Perhaps it is unfair to put all of this on Cousins. I’m sure her superiors were scrambling to figure out the “best” way to handle this. If she fought to defend her school, it is unfortunate that she lost this battle. I’m hoping the next time she faces a microphone, she steps forward and she steps up.

TERRANCE OLSON-REISCH, MINNEAPOLIS

The writer doesn’t suggest how the incident should have been played by the media. Sure, the few details released show a racial incident, but the doll was a prop from a school play and, by the way, Washburn has an excellent theater program.

The letter writer doesn’t suggest what constitutes “honest” and didn’t provide the details he blames the media for not reporting.

But the writer is correct that the administration didn’t provide many details, citing privacy laws which protect the children who attend the institution. Whose fault is that?

But there’s another reality here: Some kids are scared to go to school.

There’ll be a community meeting to talk about racial tolerance today (5 p.m.).

You are editor: Write the first paragraph of the story as you see it. Alternately, you are the school’s principal. Write the letter home.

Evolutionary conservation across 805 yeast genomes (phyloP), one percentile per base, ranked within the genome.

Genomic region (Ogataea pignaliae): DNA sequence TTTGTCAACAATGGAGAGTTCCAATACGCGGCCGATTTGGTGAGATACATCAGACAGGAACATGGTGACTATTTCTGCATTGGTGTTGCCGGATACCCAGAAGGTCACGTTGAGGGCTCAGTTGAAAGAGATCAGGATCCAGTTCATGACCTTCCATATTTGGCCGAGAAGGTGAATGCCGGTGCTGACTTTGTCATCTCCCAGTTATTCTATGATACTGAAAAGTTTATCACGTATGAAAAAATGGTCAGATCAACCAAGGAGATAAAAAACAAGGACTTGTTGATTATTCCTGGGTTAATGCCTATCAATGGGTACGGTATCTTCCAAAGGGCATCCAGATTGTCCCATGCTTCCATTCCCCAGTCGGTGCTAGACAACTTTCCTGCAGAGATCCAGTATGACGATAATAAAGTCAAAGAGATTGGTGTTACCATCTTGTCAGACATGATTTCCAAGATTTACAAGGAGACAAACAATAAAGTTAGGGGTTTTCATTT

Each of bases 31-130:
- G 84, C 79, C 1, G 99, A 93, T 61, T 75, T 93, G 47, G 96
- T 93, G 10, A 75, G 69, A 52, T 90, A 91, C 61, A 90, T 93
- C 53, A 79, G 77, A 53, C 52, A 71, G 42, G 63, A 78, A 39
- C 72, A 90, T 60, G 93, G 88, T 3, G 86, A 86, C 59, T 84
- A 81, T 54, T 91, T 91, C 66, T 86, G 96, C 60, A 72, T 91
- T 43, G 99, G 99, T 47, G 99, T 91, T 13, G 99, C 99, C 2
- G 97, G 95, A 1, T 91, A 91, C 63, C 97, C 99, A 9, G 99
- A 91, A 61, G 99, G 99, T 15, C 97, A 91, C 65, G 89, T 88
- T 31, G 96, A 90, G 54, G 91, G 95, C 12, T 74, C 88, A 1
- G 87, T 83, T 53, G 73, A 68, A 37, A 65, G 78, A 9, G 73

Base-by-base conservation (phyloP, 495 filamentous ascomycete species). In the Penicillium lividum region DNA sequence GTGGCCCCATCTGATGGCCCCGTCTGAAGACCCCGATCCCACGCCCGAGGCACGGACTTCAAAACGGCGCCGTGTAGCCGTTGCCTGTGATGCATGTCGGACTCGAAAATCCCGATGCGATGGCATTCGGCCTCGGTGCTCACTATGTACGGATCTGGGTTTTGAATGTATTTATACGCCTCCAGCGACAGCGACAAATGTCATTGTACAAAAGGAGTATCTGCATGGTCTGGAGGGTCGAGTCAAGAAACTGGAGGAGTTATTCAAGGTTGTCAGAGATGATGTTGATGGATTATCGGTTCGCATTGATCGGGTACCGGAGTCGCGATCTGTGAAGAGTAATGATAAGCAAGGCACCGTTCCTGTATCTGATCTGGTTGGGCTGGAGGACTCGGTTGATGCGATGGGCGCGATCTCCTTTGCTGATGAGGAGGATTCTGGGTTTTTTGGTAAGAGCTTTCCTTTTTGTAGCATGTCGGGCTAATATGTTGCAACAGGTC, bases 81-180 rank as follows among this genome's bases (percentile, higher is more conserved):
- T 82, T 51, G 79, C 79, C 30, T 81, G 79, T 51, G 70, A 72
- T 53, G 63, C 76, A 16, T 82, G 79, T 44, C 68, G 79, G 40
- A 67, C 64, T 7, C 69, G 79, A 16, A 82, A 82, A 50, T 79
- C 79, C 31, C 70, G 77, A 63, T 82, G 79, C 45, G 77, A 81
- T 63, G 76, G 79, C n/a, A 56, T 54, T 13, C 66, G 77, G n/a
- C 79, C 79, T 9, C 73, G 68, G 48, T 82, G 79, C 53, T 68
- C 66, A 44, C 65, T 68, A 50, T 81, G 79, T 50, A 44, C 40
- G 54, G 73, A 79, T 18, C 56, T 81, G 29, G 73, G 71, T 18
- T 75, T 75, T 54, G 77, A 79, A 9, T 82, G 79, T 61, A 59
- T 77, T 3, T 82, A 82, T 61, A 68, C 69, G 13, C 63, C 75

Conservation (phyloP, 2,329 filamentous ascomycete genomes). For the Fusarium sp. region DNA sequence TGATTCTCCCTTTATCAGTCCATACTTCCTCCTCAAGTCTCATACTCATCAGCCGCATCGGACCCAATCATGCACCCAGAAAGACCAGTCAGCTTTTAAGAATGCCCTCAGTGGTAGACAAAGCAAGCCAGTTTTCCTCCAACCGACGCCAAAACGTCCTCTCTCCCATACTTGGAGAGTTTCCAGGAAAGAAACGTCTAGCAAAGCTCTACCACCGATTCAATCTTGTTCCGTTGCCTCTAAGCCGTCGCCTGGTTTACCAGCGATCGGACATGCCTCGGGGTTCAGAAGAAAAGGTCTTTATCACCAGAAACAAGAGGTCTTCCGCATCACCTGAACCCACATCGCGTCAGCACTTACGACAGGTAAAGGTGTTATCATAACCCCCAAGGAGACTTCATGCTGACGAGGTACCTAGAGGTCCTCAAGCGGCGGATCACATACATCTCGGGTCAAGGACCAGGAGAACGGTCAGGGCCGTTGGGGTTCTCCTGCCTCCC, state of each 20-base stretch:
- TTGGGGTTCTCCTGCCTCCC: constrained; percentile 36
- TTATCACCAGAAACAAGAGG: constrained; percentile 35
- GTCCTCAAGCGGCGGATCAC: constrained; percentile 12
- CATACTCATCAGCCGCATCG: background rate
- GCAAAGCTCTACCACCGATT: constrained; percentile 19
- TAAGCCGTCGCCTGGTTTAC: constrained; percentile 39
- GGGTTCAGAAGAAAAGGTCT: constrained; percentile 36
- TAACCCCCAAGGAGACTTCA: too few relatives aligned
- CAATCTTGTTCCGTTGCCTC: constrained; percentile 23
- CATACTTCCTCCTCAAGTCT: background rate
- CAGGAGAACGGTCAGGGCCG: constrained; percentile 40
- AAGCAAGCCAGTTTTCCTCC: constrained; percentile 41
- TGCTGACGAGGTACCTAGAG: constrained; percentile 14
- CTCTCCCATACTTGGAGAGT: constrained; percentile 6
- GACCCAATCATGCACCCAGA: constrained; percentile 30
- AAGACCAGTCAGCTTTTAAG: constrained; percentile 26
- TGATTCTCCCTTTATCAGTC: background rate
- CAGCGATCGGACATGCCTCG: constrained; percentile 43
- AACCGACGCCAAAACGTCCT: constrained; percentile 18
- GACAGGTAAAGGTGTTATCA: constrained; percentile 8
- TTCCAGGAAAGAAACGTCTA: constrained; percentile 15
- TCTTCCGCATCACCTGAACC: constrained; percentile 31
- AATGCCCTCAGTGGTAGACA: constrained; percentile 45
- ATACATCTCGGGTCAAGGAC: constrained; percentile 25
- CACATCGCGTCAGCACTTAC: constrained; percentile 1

Related schools: Five West Fargo High School kids have died in the last month. (Fargo Forum)

2) THE RETURN OF CRASHED ICE

The Crashed Ice course at the Saint Paul Cathedral is under construction for this week’s return to the city. We all got cowbells for Christmas just for this event.

Here’s this year’s course.

If you go, be forewarned: In most locations, you really can’t see that much, just a portion of the track. But go anyway, because it’s not everyday you see thousands of people jammed into a confined space in Saint Paul. And also: cowbells, people!

3) ESCAPE FROM THE COLD

We now know how a snowmobiler from the Northland stayed alive during two nights in the weekend’s cold weather. Craig Friebe, of Superior, has told his story on his Caring Bridge site. He’s still in the hospital thawing out.